The Day of Resuscitation

March 23, 2008




© Rev. Dr. Gary Blaine

University Congregational Church

March 23, 2007

Reading: “Spring” Henry David Thoreau

A single gentle rain makes the grass many shades greener. So our prospects brighten on the influx of better thoughts. We should be blessed if we lived in the present always, and took advantage of every accident that befell us, like the grass which confesses the influence of the slightest dew that falls on it; and did not spend our time in atoning for the neglect of past opportunities, which we call doing our duty. We loiter in winter while it is already spring. In a pleasant spring morning all men’s sins are forgiven. Such a day is a truce to vice. While such a sun holds out to burn, the vilest sinner may return. Through our own recovered innocence we discern the innocence of our neighbors. You may have known your neighbor yesterday for a thief, a drunkard, or a sensualist, and merely pitied or despised him, and despaired of the world; but the sun shines bright and warm this first spring morning, recreating the world, and you meet him at some serene work, and see how his exhausted and debauched veins expand with still joy and bless the new day, feel the spring influence with the innocence of infancy, and all his faults are forgotten. There is not only an atmosphere of good will about him, but even a savor of holiness groping for expression, blindly and ineffectually perhaps, like a new-born instinct, and for a short hour the south hill-side echoes to no vulgar jest. You see some innocent fair shoots preparing to burst from his gnarled rind and try another year’s life, tender and fresh as the youngest plant. Even he has entered into the joy of his Lord. Why the jailer does not leave open his prison doors, why the judge does not dismiss the case, why the preacher does not dismiss his congregation! It is because they do not obey the hint which God gives them, nor accept the pardon which he freely offers to all.[1]

The story is told of the old Congregational preacher who was dying. He sent a message for his banker and his lawyer, both church members, to come to his home.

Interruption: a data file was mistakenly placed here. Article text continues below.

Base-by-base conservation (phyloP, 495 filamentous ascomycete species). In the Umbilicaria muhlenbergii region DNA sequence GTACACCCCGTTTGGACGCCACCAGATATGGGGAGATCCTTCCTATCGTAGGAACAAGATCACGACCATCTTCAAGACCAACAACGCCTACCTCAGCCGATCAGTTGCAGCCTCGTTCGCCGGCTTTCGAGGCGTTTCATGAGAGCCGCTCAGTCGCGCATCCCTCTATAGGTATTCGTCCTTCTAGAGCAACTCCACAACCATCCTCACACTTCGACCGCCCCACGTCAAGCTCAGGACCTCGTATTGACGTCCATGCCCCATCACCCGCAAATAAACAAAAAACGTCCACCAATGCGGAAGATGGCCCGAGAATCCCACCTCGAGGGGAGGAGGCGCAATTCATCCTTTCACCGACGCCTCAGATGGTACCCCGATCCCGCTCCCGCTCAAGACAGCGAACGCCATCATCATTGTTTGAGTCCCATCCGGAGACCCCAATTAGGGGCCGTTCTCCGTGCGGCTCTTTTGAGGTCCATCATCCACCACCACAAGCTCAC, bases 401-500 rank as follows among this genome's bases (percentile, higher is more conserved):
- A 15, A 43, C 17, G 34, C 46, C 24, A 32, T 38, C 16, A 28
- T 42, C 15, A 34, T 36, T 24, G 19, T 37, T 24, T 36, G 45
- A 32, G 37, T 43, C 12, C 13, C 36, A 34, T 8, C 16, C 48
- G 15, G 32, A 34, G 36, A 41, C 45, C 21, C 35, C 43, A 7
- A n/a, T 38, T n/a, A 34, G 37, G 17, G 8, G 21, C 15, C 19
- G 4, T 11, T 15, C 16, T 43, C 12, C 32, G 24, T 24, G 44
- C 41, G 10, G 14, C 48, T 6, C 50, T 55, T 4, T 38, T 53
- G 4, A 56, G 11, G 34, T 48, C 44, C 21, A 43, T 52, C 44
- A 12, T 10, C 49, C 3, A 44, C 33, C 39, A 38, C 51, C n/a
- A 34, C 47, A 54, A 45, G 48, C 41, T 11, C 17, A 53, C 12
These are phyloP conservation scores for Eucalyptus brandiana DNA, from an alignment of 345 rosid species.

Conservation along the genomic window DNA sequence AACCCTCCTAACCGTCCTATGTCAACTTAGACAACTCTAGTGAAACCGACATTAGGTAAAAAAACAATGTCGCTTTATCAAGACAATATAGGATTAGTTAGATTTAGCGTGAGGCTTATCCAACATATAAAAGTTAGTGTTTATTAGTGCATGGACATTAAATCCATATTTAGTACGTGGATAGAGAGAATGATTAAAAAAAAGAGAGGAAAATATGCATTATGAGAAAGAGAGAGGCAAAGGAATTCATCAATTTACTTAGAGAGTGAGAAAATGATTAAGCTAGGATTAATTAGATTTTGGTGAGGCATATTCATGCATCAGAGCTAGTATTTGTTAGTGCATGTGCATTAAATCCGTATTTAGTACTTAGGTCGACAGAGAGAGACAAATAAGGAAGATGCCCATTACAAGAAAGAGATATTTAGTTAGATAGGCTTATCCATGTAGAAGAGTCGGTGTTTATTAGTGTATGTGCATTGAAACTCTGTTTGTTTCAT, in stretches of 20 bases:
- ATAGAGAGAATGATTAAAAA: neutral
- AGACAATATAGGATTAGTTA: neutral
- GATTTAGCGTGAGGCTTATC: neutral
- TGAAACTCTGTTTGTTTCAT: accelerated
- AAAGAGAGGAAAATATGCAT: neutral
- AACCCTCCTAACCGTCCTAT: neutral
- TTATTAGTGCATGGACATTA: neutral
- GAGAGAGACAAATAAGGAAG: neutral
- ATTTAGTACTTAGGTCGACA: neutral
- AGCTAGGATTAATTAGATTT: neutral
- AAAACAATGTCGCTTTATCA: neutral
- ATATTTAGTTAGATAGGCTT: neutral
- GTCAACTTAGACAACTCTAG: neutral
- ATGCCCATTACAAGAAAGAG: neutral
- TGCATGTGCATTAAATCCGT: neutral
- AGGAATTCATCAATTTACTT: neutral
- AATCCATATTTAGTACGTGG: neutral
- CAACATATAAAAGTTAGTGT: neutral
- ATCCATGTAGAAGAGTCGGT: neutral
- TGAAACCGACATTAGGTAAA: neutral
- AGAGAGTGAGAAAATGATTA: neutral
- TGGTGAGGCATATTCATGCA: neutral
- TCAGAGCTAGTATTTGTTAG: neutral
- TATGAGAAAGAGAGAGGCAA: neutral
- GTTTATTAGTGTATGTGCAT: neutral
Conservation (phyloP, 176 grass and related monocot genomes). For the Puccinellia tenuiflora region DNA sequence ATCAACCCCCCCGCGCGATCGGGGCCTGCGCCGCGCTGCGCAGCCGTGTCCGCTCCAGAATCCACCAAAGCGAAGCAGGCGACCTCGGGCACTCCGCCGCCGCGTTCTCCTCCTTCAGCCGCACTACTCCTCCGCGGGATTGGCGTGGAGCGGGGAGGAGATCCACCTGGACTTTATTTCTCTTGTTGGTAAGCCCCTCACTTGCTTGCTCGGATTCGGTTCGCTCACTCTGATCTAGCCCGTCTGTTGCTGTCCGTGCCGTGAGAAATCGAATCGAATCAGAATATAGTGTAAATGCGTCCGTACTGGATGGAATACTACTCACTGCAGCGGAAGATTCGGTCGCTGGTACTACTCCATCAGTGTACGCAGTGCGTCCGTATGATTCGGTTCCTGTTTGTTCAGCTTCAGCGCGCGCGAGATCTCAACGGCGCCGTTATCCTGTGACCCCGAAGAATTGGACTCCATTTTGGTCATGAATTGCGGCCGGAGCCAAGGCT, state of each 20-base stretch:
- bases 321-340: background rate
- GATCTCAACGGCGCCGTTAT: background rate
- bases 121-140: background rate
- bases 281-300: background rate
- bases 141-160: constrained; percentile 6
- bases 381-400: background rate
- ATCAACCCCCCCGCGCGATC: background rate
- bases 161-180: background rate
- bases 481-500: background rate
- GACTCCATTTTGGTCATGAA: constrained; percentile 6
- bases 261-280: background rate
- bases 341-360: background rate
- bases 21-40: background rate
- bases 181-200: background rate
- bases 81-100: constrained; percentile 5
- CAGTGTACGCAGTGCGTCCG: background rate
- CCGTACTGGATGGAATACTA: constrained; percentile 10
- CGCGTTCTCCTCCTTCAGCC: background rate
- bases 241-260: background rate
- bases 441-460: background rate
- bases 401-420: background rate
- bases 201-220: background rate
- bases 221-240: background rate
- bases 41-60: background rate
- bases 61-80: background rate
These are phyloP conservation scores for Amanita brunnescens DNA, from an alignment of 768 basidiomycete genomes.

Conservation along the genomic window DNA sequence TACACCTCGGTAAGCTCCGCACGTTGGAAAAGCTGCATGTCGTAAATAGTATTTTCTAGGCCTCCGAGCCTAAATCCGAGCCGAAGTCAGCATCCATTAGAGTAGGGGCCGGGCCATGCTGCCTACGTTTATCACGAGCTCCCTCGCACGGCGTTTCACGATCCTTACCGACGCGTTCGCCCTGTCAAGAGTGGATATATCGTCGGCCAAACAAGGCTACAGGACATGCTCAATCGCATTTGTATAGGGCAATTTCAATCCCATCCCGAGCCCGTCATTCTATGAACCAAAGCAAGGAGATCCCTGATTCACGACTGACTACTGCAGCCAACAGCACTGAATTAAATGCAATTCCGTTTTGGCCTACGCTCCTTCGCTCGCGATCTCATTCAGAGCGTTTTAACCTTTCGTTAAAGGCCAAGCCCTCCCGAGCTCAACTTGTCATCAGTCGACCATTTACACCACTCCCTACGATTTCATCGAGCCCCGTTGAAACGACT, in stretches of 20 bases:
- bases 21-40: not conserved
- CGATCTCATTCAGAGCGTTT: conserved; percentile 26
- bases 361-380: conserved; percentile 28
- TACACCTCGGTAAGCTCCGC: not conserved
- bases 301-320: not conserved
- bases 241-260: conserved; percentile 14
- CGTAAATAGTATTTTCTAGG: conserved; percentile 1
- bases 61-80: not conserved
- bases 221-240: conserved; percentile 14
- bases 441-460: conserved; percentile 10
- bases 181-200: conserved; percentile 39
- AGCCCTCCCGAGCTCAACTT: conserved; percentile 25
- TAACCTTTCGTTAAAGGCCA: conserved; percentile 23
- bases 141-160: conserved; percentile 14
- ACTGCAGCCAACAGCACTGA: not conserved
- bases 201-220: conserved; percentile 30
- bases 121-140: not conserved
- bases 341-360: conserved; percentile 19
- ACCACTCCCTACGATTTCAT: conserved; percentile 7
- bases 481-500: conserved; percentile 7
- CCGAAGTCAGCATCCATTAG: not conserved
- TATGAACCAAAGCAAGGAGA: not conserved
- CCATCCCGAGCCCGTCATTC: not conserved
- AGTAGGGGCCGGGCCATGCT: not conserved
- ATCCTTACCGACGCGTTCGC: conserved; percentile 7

When they arrived, they were ushered up to his bedroom. As they entered the room, the preacher held out his hands and motioned for them to sit on each side of the bed. The preacher grasped their hands, sighed contentedly, and stared at the ceiling. For a time no one said anything.

Both the lawyer and the banker were touched and flattered that the preacher would ask them to be with him during his final moments. They were also puzzled. The preacher had never given them any indication that he particularly liked either of them. They both remembered his many long, uncomfortable sermons about greed, covetousness, and avaricious behavior that made them squirm in their pews.

Finally, the banker asked, “Preacher, why did you ask us to come?”

The minister mustered up his strength and then said weakly, “Jesus died between two thieves, and that’s how I want to go.”

Well, it turns out that the old minister died at the same time as a taxi driver and they arrived at the Pearly Gates together. St. Peter was there to meet them both.

“Come with me,” St. Peter said to the taxi driver.

The taxi driver did as he was told and followed St. Peter into a lavish mansion. It had everything you could imagine from a bowling alley to an Olympic sized pool and saunas. Banquet tables were piled high with roasted meats, vegetables, breads, fresh fruits, and desserts.

“Wow,” said the taxi driver. “Thank you very much.”

Next, St. Peter led the old Congregational minister to very Spartan barracks. He was assigned a bunk and a foot locker in a long line of bunks and lockers. There was a communal shower at the end of the hall. Of course, it dripped throughout the night. There was a chow hall but the food was reconstituted from dehydrated products. There was not a fresh orange or apple in sight.